Can you share a photo of your working environment with us?

Are you a roleplayer?
If so, what are your favorite games?

As it happens, I started out at SoulMuppet Publishing without experience of roleplaying games and have not actually played very many, though I have found myself becoming increasingly involved, particularly over lockdown. I’ve been told that not being totally immersed in the RPG world might actually help my art, in that I do not really have preconceptions about what the typical monsters/characters/scenarios that one would find on an adventure are. Best Left Buried tries to get Doomsayers (i.e. GMs) to come up with their own, nameless monsters from the unseen depths of the Crypt and the illustrations I hope reflect that.

On the other hand, a BLB-style RPG has to be stimulating to generate new ideas?

It certainly does: I hope that my illustrations are not just, well, illustrating adventures that people might have, but are stimulating scenarios that neither players nor Doomsayers would ever have expected. Additionally, Zach and our other fantastic writers come up with adventures that prompt me to generate ideas I wouldn’t have thought myself capable of.

How did you get to work on the game Best Left Buried ?

Zach Cox is a school friend of mine; two years ago he invited me to join SoulMuppet Publishing as an illustrator, with his book Best Left Buried launched as our core product.

Can you describe your creative process or steps?
How do you work with Zach Cox?

Zach will send me the requirements for art of this or that size, on white or black backgrounds and what sections of the book they will be illustrating (roughly). Sometimes the requirements are quite specific and sometimes we just need to have something to fill a space. I will usually sketch out a rough composition in pencil first, just to capture my initial reaction to the brief or test ideas; after that, I’ll do proper research. For example, in a recent illustration of a sorceress for one of the Best Left Buried: Deeper stretch goal adventures written by Pam Punzalan, I began by simply sketching the pose that leapt out to me before doing some research to find the right look for the distinctive metallic outfit, which I based on Rodin’s Gates of Hell.

What’s your favourite of your own work?

My favourite piece personally is quite a simple one: The Hunger from Darkling Seas of Islesmere, which was written by Nick Spence. It’s not the most elaborate work I’ve done, or the most dazzling per se, but to me it feels like I created something that embodied the spirit of that adventure, the pitiless, inexorable horror.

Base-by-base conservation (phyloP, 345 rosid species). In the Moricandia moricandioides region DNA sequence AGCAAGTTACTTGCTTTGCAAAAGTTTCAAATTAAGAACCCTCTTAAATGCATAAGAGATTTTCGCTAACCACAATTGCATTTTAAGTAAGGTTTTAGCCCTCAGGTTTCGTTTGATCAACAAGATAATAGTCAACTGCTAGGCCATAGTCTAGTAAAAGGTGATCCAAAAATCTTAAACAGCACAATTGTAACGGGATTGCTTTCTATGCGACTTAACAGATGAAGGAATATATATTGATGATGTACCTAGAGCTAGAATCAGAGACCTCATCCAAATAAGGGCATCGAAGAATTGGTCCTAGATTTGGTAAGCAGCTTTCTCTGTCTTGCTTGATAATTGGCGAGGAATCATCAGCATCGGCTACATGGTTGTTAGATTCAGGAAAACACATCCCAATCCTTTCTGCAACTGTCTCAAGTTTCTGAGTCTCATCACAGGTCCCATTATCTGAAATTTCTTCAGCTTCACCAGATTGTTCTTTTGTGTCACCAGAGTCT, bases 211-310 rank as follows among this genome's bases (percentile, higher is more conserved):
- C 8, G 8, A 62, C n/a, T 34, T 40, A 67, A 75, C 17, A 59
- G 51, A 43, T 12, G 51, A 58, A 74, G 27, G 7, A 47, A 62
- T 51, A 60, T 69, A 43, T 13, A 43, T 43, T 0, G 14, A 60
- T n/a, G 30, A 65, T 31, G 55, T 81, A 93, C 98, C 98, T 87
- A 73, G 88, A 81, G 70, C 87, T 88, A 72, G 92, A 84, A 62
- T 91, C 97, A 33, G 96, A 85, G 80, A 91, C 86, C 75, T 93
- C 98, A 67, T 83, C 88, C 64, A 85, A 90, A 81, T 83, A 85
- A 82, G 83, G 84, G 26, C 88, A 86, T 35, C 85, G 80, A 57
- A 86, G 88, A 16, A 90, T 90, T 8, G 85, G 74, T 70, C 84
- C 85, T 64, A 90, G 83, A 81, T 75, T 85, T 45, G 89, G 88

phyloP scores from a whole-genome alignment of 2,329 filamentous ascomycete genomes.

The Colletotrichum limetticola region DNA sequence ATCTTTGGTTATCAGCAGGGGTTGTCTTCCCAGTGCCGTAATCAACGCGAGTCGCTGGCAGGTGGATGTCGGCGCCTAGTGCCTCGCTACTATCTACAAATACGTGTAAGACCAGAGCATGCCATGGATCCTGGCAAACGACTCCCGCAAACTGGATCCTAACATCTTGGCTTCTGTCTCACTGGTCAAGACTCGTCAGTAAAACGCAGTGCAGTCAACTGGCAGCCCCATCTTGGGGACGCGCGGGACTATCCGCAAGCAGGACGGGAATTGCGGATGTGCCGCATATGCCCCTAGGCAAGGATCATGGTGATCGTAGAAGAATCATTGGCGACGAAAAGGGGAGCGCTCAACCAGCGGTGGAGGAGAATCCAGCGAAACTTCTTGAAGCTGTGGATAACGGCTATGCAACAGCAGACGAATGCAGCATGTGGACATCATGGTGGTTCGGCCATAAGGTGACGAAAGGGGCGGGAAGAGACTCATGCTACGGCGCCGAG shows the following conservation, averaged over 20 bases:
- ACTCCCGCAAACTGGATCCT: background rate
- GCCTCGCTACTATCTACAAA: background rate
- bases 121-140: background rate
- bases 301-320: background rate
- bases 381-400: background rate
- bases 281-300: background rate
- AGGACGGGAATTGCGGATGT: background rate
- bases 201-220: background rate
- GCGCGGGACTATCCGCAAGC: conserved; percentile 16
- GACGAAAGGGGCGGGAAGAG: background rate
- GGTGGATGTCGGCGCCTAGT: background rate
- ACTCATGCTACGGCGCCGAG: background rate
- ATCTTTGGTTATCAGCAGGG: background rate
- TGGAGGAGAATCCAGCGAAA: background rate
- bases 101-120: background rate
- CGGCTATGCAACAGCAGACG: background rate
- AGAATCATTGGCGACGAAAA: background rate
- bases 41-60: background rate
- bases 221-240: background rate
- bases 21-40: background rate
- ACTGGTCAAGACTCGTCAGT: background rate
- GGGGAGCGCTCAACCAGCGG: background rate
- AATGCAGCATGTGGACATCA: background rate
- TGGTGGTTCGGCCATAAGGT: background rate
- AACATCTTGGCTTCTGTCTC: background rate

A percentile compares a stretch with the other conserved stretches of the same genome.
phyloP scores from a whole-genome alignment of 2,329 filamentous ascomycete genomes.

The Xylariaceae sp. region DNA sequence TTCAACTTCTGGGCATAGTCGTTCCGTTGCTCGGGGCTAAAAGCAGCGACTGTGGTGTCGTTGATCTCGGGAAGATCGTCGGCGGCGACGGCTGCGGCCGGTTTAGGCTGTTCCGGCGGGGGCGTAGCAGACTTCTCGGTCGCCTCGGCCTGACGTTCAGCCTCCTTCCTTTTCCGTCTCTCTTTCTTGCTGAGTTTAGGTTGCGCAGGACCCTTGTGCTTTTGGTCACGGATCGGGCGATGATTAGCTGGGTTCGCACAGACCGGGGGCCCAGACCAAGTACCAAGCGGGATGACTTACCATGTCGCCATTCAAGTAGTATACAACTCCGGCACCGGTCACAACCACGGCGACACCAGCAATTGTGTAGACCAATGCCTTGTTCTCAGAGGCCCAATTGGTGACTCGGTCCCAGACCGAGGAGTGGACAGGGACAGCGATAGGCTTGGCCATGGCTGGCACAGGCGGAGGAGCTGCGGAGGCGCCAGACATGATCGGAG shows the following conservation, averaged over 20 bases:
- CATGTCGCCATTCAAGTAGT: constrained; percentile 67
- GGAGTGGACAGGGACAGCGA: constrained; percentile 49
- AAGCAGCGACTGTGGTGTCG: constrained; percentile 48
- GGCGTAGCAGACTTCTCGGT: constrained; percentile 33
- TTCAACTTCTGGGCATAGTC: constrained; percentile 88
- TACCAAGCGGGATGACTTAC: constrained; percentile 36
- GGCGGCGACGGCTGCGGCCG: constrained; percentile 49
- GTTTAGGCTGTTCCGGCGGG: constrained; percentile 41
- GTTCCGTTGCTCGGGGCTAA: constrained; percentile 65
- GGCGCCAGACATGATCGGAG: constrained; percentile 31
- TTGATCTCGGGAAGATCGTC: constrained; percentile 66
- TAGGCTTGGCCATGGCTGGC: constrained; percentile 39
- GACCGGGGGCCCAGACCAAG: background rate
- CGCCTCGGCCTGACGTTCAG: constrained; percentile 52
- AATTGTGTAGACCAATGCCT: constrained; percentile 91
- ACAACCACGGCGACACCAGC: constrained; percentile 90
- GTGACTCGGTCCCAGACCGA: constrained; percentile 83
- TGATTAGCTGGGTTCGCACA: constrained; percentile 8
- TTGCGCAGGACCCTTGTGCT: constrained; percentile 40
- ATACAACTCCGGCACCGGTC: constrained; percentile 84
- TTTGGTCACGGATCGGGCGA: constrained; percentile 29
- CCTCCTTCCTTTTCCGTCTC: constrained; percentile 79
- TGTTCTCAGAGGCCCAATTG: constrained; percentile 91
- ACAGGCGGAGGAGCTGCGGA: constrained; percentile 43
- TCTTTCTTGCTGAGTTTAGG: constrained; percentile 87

The Hunger from Darkling Seas of Islesmere

Beyond the drawings, what other aspects of the game did you work on?

The content of Best Left Buried is Zach’s creation, although I came up with the Mothbear that inhabits Lord Edmund’s Barrow, a sample dungeon included in the Doomsayer’s Guide to Madness. A number of the adventures in A Doom To Speak, a collection of Best left Buried zinis, are written around monsters that I came up with, including the Sea Caves of the Octoclops, for example. Beneath the Missing Sea, a book-length adventure set in the drained Andrussian Basin, was written by the wonderful Sam Sleney; I will take credit for coming up with the Angler Goblins, who feature on the cover. So in summary, I have contributed to the creative process behind the games through illustration, as well as depicting writers’ ideas.

I see your illustrations as a real game aid for BLB, they give it uniformity, like a signature.

The emotional reactions generated by monsters also makes your illustrations very disturbing from the usual fantasy games.
You focus on the fear effects, just like in the game. How do you work to get this feeling?

Thank you! I suppose, going back to the Francis Bacon influences mentioned above, I have developed an art style that is quite bleak and tries to draw out fear and anguish. The extended vertical lines of Bacon’s nasty portraits of popes are probably what I mentally refer to the most; the rough textures give the impression of skin being stretched and tearing with terror and fear. I’m not so extreme in my illustrations, but aim to convey fear with stark contrasts between spots of light and impenetrable darkness, distorted faces, splatters of dirt and blood and, often, an ambiguous depiction of size (as with the statues looming in the dark in the crypt illustration, which could be either building-sized or mountainous).